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Railway enthusiasts are liable to take more interest in weed-killer wagons than the weed-killers, although without the latter there would not be the former. Weed-killing falls naturally within the ambit of railway permanent way departments because it preserves the track and replaces hand weeding previously undertaken by plate-layers. The Southern Railway started experimenting with weed-killer in 1931. It used sodium chlorate and Occysol. They changed from pure sodium chlorate to a mixture of sodium chlorate and calcium chloride sold under the name of Altacide. This was less highly inflammable than simple sodium chlorate. The latter got soaked into the PW mens' clothing with obvious implications for fire risk. The GWR's first weed-killer train did not emerge until 1937 although the company had begun experimenting with weed-killers in 1932. (Parker, 2016)

The Chipman Chemical Company became involved in 1935 and supplied the Southern with spraying equipment as well as chemicals.

The FR definitely had a weed-killer wagon by 1934 so in this respect, as among so many others, it was in the vanguard of progress. (see: Weed-Killing Waggons) The County Donegal Railways Joint Committee was another narrow gauge railway that had a weedkiller wagon and use sodium chlorate but the date when this was introduced is not clear but before 1943.[1]

In 1937 the UK's standard gauge railways treated the following length of branch lines (Viner 1938):

    LTPB   100 miles
    GWR    680 miles
    LNER   800 miles in the Southern Area
    SR   1,100 miles
    LMS  1,260 miles

Weed-killer trains seem to have fallen out of use on the standard gauge during WW2 but resumed soon after. Fisons entered the market in competition to Chipman in early 1960 and had a train designed to apply Weedex, an insoluble weed-killer, held in suspension. (Dow 2014)

With growing environmental awareness many chemicals have been banned and the choice of chemical has been affected by the need to reduce environmental impact. By design, railway trackbeds are very well drained to give them the right mechanical properties but this means that soluble chemicals soon pass into the drainage water. British Rail used weed-killer supplied by the agrochemical division of Ciba-Geigy. In 1991 British Rail moved away from using the triazine group of herbicides such as atrazine and started using non-residual glyphosyte. (Parker, 2016) This change was due to the levels of triazine herbicides found in drinking water supplies. Residual chemicals like triazines are effective as weed-killers because they stick to the clay in soil and have a long lasting effect. With foliar applied herbicides, such as glyphosate, which rely on being applied to green leaves, it may be necessary to spray more than once per growing season to get the required degree of vegetation control. Glyphosate is also a translocated herbicide which means that it moves around inside the plant once absorbed. Hence it is effective in killing weeds with strong tap roots etc.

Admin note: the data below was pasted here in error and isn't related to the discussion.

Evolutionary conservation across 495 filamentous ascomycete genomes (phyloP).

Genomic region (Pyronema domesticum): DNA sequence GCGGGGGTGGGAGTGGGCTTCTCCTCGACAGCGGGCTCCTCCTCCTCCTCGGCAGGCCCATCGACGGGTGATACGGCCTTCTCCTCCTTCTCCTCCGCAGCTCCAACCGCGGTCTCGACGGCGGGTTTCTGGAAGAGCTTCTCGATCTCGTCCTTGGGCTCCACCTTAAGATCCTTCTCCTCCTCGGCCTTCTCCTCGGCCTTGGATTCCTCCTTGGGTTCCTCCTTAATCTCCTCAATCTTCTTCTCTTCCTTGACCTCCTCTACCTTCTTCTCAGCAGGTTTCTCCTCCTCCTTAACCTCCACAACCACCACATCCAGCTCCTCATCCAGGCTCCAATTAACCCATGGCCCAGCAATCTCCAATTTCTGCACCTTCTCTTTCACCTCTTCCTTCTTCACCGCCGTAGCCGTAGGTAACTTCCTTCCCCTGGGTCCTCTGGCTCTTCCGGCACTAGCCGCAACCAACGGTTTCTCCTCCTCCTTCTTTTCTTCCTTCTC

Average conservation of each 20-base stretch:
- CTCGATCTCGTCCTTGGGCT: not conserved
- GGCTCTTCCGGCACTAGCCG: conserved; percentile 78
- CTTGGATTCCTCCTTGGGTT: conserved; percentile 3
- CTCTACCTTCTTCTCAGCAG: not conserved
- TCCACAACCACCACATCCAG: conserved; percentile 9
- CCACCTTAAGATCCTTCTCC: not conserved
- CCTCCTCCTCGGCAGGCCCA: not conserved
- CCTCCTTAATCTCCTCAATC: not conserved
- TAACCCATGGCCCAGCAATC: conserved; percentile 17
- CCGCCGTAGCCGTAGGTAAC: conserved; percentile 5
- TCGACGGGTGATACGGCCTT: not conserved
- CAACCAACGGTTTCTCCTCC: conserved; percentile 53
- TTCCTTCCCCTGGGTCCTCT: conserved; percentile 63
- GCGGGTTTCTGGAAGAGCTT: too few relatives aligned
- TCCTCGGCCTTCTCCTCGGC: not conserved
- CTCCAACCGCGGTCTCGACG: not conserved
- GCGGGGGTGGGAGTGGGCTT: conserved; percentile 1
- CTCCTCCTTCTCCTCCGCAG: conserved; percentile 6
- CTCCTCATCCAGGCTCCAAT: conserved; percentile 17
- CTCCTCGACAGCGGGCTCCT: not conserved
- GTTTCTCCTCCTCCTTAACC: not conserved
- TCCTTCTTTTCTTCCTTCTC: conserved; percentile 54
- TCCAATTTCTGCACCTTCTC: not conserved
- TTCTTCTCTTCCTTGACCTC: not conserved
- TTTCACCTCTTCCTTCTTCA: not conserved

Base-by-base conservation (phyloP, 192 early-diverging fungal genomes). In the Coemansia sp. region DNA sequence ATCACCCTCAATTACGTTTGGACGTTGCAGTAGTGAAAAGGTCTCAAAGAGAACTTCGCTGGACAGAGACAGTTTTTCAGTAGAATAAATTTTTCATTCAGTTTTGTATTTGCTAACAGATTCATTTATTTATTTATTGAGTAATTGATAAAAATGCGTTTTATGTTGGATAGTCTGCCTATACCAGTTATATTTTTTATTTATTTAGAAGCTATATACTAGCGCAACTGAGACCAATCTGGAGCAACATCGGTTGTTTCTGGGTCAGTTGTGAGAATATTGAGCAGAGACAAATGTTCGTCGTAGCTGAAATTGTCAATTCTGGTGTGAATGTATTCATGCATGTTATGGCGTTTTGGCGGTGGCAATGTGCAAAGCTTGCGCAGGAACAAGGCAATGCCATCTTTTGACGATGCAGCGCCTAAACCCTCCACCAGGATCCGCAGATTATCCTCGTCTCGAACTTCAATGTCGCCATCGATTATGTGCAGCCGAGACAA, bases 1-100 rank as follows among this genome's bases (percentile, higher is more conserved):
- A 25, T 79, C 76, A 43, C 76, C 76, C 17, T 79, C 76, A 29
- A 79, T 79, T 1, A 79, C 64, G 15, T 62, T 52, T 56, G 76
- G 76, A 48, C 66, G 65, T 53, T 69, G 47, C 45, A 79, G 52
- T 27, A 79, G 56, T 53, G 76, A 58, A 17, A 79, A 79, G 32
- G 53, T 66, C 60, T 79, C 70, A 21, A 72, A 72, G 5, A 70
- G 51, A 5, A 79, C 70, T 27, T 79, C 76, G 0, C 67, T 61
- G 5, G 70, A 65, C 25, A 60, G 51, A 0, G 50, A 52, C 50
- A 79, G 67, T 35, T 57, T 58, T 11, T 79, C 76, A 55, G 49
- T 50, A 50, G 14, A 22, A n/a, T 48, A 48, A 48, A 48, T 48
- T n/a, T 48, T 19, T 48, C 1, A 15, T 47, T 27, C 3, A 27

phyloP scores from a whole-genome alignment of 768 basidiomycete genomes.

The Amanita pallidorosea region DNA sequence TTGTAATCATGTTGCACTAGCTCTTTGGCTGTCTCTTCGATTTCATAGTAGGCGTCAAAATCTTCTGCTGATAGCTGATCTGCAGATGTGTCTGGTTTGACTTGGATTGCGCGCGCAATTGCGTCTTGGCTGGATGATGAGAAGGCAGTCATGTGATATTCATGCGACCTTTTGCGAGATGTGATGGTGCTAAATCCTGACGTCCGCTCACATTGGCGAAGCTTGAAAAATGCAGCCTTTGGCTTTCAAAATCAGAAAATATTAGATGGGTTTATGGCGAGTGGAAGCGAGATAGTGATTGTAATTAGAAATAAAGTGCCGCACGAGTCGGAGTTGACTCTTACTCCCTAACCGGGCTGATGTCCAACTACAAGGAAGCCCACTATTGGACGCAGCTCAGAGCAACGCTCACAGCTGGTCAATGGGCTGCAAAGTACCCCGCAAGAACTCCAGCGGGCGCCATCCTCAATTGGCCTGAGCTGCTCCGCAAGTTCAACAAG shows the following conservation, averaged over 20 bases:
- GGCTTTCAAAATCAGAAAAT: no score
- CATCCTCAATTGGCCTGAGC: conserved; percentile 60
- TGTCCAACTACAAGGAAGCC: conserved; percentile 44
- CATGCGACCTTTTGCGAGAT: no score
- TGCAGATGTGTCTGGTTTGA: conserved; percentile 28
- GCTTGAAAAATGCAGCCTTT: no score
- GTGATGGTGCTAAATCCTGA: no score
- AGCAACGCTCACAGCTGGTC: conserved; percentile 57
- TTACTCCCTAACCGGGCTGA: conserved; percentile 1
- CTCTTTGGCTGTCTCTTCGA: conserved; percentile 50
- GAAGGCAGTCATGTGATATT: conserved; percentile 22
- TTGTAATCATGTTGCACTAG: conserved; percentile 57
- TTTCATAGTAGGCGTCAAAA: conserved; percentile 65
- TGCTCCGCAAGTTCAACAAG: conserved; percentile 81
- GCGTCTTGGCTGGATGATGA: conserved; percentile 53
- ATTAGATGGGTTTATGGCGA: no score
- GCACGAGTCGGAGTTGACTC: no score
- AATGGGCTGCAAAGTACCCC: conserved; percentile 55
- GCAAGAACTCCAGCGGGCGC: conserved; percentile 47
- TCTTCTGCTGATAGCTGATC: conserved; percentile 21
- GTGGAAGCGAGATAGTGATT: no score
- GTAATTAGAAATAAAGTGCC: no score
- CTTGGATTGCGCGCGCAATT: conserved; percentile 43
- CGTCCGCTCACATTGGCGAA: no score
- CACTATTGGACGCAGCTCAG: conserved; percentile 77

The following quote from Fred Howes summarises herbicide use on the FR (Howes 2016):

"I have no idea what the pre-1946 railway used, maybe Sodium Chlorate – I don’t recall any conversation with Will Jones on that subject. When I first joined the FRCo in 1964 Norman Gurley was the Chief Crop Sprayer, using the rapidly collapsing bogie 67; I used to drive the train and he sprayed everything including me and his lunch. From mid ‘70s I managed the process and many different chemicals and methods were used, including several contractors."

However Cooke's Explosives had a small works at Cwm Nantcol where they manufactured sodium chlorate, as well as the works at Penrhyn. In the 1950s they very generously donated this weed-killer to the FR. [2] The first report of weed-killer use after the FR revival is in 1957 when it was reported in FRSL Newsletter No. 11 that "The whole line effectively treated with weed-killer".

A deep layer of granite ballast is a fairly effective deterrent for weeds so once new granite ballast began to be used, from the mid 1960s onwards, it had a beneficial side effect in respect of weed control. The Hamburg Ballast used by the old FR contained not just river gravel but also finer shingle and sand. It made a better growing medium for weeds. As evidence of this fact, here is a quote from the report of Major E Drewitt on a derailment near Coed-y-Bleiddiau in October 1901 - "The ballast consists of river gravel and shingle, but a good deal of earthy matter is contained in it." (See Day Log/1901-10-04) Little of this Hamburg Ballast was used once ships stopped calling at Porthmadog so the utilisation of weed-killer from the 1930s was timely.

More information will lurk in the F&WHR records.


  1. ^ Patterson E M (2014) The County Donegal Railways, Colourpoint Books, Newtonards, BT23 4YH, p 63.
  2. ^ Davies V D in Great Railway Eras, Festiniog: The Pioneers' Stories (2007) Davies M and Mitchell V, page 45, Middleton Press, Midhurst, West Sussex, GU29 9AZ.

Dow A (2014) The Railway, British Track Since 1804, Pen & Sword Books Ltd. South Yorkshire, S70 2AS, UK, pp 410-412.

Howes F (2016) Email dated 23/3/16.

Parker T (2016) NRM Search Engine Assistant, email dated 8/4/2016.

Viner Brady (1938) Weed Killing on Railways, PWI Journal, August (quoted in Dow A)